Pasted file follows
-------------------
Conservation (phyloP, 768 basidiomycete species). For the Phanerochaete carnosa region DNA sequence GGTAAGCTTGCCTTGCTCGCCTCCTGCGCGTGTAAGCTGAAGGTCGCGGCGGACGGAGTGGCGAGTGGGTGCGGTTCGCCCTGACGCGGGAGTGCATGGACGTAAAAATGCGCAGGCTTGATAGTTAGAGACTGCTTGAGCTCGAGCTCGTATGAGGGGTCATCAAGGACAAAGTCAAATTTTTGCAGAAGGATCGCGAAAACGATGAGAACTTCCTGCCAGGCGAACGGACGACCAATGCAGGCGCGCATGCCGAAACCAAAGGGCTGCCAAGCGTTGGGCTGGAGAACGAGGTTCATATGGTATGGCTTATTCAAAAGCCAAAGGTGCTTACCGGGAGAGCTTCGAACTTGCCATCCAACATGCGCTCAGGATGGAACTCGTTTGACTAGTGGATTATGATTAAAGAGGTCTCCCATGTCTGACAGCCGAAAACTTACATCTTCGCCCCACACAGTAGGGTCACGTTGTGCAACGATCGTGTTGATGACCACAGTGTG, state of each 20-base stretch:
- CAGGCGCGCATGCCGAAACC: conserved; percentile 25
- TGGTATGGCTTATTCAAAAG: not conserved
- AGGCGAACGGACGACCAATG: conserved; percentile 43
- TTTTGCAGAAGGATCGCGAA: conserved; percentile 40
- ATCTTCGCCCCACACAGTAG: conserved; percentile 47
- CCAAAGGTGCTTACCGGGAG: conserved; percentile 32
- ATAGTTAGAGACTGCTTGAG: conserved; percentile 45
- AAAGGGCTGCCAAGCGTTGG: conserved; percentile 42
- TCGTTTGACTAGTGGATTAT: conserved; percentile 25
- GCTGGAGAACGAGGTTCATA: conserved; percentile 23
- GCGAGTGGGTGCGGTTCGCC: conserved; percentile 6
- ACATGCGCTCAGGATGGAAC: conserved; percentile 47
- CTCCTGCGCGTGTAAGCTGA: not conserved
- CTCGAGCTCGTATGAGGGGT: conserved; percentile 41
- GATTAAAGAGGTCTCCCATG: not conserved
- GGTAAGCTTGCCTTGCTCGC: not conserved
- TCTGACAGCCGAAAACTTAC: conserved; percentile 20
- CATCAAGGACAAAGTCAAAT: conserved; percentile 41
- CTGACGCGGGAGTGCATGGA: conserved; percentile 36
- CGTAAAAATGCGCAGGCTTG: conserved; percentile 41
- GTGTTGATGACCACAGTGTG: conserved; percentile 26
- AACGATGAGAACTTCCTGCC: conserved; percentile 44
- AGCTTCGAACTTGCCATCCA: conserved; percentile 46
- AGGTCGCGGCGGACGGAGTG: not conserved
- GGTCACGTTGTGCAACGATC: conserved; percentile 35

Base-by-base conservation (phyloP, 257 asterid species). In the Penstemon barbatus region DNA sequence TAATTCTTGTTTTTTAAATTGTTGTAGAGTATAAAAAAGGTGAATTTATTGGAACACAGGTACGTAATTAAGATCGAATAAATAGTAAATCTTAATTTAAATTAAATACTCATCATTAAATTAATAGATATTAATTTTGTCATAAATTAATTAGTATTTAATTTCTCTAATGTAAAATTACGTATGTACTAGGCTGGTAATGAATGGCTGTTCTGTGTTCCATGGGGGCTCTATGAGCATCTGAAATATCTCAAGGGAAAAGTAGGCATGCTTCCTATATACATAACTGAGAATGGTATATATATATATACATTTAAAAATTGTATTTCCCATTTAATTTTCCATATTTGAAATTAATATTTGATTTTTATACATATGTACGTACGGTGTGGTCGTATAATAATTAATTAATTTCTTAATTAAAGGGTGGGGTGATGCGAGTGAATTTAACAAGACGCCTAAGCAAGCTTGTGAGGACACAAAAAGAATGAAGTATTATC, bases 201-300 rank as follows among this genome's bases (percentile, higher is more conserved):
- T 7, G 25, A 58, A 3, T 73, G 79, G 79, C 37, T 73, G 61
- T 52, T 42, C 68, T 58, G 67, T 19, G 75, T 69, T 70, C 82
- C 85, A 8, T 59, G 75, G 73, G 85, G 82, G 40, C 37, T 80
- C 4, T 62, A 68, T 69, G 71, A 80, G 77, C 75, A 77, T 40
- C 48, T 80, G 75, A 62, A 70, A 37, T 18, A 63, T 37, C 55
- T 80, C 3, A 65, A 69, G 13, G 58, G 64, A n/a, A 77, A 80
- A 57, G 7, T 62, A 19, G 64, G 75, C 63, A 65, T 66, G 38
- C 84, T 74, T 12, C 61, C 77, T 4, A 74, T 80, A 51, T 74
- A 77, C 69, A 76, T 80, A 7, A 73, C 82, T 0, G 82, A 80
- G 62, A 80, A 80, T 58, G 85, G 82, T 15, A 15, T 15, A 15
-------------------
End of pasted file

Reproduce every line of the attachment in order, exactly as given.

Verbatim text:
Conservation (phyloP, 768 basidiomycete species). For the Phanerochaete carnosa region DNA sequence GGTAAGCTTGCCTTGCTCGCCTCCTGCGCGTGTAAGCTGAAGGTCGCGGCGGACGGAGTGGCGAGTGGGTGCGGTTCGCCCTGACGCGGGAGTGCATGGACGTAAAAATGCGCAGGCTTGATAGTTAGAGACTGCTTGAGCTCGAGCTCGTATGAGGGGTCATCAAGGACAAAGTCAAATTTTTGCAGAAGGATCGCGAAAACGATGAGAACTTCCTGCCAGGCGAACGGACGACCAATGCAGGCGCGCATGCCGAAACCAAAGGGCTGCCAAGCGTTGGGCTGGAGAACGAGGTTCATATGGTATGGCTTATTCAAAAGCCAAAGGTGCTTACCGGGAGAGCTTCGAACTTGCCATCCAACATGCGCTCAGGATGGAACTCGTTTGACTAGTGGATTATGATTAAAGAGGTCTCCCATGTCTGACAGCCGAAAACTTACATCTTCGCCCCACACAGTAGGGTCACGTTGTGCAACGATCGTGTTGATGACCACAGTGTG, state of each 20-base stretch:
- CAGGCGCGCATGCCGAAACC: conserved; percentile 25
- TGGTATGGCTTATTCAAAAG: not conserved
- AGGCGAACGGACGACCAATG: conserved; percentile 43
- TTTTGCAGAAGGATCGCGAA: conserved; percentile 40
- ATCTTCGCCCCACACAGTAG: conserved; percentile 47
- CCAAAGGTGCTTACCGGGAG: conserved; percentile 32
- ATAGTTAGAGACTGCTTGAG: conserved; percentile 45
- AAAGGGCTGCCAAGCGTTGG: conserved; percentile 42
- TCGTTTGACTAGTGGATTAT: conserved; percentile 25
- GCTGGAGAACGAGGTTCATA: conserved; percentile 23
- GCGAGTGGGTGCGGTTCGCC: conserved; percentile 6
- ACATGCGCTCAGGATGGAAC: conserved; percentile 47
- CTCCTGCGCGTGTAAGCTGA: not conserved
- CTCGAGCTCGTATGAGGGGT: conserved; percentile 41
- GATTAAAGAGGTCTCCCATG: not conserved
- GGTAAGCTTGCCTTGCTCGC: not conserved
- TCTGACAGCCGAAAACTTAC: conserved; percentile 20
- CATCAAGGACAAAGTCAAAT: conserved; percentile 41
- CTGACGCGGGAGTGCATGGA: conserved; percentile 36
- CGTAAAAATGCGCAGGCTTG: conserved; percentile 41
- GTGTTGATGACCACAGTGTG: conserved; percentile 26
- AACGATGAGAACTTCCTGCC: conserved; percentile 44
- AGCTTCGAACTTGCCATCCA: conserved; percentile 46
- AGGTCGCGGCGGACGGAGTG: not conserved
- GGTCACGTTGTGCAACGATC: conserved; percentile 35

Base-by-base conservation (phyloP, 257 asterid species). In the Penstemon barbatus region DNA sequence TAATTCTTGTTTTTTAAATTGTTGTAGAGTATAAAAAAGGTGAATTTATTGGAACACAGGTACGTAATTAAGATCGAATAAATAGTAAATCTTAATTTAAATTAAATACTCATCATTAAATTAATAGATATTAATTTTGTCATAAATTAATTAGTATTTAATTTCTCTAATGTAAAATTACGTATGTACTAGGCTGGTAATGAATGGCTGTTCTGTGTTCCATGGGGGCTCTATGAGCATCTGAAATATCTCAAGGGAAAAGTAGGCATGCTTCCTATATACATAACTGAGAATGGTATATATATATATACATTTAAAAATTGTATTTCCCATTTAATTTTCCATATTTGAAATTAATATTTGATTTTTATACATATGTACGTACGGTGTGGTCGTATAATAATTAATTAATTTCTTAATTAAAGGGTGGGGTGATGCGAGTGAATTTAACAAGACGCCTAAGCAAGCTTGTGAGGACACAAAAAGAATGAAGTATTATC, bases 201-300 rank as follows among this genome's bases (percentile, higher is more conserved):
- T 7, G 25, A 58, A 3, T 73, G 79, G 79, C 37, T 73, G 61
- T 52, T 42, C 68, T 58, G 67, T 19, G 75, T 69, T 70, C 82
- C 85, A 8, T 59, G 75, G 73, G 85, G 82, G 40, C 37, T 80
- C 4, T 62, A 68, T 69, G 71, A 80, G 77, C 75, A 77, T 40
- C 48, T 80, G 75, A 62, A 70, A 37, T 18, A 63, T 37, C 55
- T 80, C 3, A 65, A 69, G 13, G 58, G 64, A n/a, A 77, A 80
- A 57, G 7, T 62, A 19, G 64, G 75, C 63, A 65, T 66, G 38
- C 84, T 74, T 12, C 61, C 77, T 4, A 74, T 80, A 51, T 74
- A 77, C 69, A 76, T 80, A 7, A 73, C 82, T 0, G 82, A 80
- G 62, A 80, A 80, T 58, G 85, G 82, T 15, A 15, T 15, A 15